AI Security Risk in Africa and Global Governance

AI-powered systems are becoming more pervasive across almost all economic sectors. This diffusion ranges from information systems to analytical tools and physical infrastructure. It is also true that advocates overstate the capability of some of these systems while understating the complexity of real-world tasks they seek to solve. Furthermore, definitive forecasting about the impact of these systems is oftentimes driven by unwarranted confidence about matters of great uncertainty.

The same is true in relation to cybersecurity. ‘AI security risk’ is unevenly distributed and disproportionately affects those who are least prepared and capable of dealing with it, especially in Africa. The term refers to the potential negative impacts of AI-powered cybersecurity attacks and data breaches on individuals, groups, organisations, and societies. Findings from our research suggest that these developments introduce new risks that may cause widespread and diverse harms in IT infrastructure, thereby causing cascading problems for the people who depend on these systems. These risks are typically not adequately captured by existing risk-assessment and mitigation frameworks as they go beyond the scope of conventional information integrity paradigms. They involve other aspects of security, such as human, social, economic, and political security.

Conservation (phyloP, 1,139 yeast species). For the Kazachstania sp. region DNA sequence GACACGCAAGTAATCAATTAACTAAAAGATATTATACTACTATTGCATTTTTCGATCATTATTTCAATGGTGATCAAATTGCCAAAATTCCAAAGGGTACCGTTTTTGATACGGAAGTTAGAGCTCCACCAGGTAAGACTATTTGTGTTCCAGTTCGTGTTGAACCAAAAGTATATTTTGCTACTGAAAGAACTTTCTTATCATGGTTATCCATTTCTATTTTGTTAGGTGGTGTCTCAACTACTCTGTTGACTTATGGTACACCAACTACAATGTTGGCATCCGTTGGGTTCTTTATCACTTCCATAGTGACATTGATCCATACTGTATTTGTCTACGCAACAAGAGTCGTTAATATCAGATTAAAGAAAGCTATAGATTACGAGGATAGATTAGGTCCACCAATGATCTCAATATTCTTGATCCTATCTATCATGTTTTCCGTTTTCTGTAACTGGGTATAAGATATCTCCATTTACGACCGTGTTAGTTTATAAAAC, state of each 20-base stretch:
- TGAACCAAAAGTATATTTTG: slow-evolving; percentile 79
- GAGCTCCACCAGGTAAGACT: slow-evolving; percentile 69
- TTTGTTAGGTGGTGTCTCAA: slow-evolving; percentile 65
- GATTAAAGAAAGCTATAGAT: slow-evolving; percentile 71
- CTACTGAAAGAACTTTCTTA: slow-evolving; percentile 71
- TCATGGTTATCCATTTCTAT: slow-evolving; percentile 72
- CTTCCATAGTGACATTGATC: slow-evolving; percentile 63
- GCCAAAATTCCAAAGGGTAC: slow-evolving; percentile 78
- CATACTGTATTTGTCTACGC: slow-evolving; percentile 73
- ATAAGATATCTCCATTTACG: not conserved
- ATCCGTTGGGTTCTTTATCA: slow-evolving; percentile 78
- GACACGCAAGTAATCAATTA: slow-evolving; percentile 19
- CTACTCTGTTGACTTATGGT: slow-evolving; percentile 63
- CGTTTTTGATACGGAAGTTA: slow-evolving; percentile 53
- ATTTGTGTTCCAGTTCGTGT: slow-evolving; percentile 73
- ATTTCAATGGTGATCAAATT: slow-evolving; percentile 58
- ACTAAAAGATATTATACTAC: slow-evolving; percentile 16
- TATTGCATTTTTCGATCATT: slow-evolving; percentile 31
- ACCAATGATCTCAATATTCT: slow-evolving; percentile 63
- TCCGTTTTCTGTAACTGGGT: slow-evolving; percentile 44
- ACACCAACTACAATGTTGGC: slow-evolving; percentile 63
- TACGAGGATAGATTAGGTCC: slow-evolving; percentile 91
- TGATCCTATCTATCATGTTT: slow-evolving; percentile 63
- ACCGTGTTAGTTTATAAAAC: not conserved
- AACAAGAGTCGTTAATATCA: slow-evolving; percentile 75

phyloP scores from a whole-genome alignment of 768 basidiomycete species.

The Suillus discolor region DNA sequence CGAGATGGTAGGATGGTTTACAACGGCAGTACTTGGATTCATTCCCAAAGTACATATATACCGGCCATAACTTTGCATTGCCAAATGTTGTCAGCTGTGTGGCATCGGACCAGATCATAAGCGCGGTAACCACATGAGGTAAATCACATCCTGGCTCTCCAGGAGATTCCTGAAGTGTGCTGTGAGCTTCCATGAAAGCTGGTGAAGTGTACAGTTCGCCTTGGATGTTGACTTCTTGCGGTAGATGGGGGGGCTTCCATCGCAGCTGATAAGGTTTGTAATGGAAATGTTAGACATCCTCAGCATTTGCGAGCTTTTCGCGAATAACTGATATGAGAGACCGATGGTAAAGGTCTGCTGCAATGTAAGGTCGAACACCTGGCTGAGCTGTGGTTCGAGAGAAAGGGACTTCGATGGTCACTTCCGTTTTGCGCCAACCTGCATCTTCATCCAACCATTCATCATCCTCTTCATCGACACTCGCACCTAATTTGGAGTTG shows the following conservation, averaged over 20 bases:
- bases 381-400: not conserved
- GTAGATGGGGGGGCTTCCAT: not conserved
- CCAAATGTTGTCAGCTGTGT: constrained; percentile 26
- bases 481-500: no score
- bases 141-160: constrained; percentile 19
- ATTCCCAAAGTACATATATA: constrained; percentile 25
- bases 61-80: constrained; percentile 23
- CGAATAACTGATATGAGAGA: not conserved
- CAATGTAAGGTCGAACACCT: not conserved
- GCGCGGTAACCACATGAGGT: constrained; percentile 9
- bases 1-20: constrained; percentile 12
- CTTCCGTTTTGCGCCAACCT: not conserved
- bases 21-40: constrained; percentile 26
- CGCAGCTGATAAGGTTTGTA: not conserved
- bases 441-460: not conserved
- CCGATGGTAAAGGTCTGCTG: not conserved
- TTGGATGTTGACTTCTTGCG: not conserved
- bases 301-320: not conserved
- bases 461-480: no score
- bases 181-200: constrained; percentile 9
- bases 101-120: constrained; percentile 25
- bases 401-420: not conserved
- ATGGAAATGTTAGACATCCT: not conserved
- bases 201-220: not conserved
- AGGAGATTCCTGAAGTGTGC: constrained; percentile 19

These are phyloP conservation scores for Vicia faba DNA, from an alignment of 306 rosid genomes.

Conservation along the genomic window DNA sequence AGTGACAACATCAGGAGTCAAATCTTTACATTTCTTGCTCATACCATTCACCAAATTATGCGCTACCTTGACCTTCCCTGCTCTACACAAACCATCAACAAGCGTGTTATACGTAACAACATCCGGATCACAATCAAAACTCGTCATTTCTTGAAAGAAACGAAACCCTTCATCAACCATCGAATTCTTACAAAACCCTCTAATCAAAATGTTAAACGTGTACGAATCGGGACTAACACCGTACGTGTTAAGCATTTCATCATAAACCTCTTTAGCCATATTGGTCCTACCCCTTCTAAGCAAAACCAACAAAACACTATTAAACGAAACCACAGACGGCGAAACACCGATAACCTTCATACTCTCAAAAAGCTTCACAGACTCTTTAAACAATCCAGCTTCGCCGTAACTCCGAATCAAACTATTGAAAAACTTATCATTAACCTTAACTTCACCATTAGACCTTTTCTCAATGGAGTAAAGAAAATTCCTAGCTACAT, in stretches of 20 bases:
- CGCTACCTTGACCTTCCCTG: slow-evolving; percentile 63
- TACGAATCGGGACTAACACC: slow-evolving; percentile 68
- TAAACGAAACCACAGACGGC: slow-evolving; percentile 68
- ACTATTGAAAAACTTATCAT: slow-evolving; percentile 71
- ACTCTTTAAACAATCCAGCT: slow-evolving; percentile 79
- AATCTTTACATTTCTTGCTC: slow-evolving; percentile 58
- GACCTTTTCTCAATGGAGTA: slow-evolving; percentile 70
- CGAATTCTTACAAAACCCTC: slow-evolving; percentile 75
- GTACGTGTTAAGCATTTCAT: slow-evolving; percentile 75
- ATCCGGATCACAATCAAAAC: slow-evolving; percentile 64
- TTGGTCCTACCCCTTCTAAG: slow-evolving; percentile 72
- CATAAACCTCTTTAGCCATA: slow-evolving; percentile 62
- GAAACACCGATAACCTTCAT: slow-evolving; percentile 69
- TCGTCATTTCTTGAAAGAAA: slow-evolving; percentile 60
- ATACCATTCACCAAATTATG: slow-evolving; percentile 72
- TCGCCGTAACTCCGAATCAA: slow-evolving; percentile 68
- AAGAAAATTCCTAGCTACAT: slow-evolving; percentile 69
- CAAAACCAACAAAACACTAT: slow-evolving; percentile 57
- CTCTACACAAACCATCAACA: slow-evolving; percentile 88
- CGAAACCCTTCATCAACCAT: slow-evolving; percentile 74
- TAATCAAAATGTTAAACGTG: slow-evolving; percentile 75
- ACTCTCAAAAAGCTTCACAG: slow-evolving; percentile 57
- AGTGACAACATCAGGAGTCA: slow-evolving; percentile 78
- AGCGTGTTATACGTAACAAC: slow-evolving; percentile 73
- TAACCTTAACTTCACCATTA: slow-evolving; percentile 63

In response to a call by the United Nations Secretary-General for papers on Global AI Governance, this document was submitted for consideration to the High-level Advisory Body on Artificial Intelligence. This submission addresses governance of artificial intelligence security risks and harms in Africa, drawing upon several years of research conducted by Research ICT Africa. It aims to provide readers with a contextual understanding of AI systems and the implications for cybersecurity gaps and other related issues for everyday life within Africa as this applies to global governance challenges.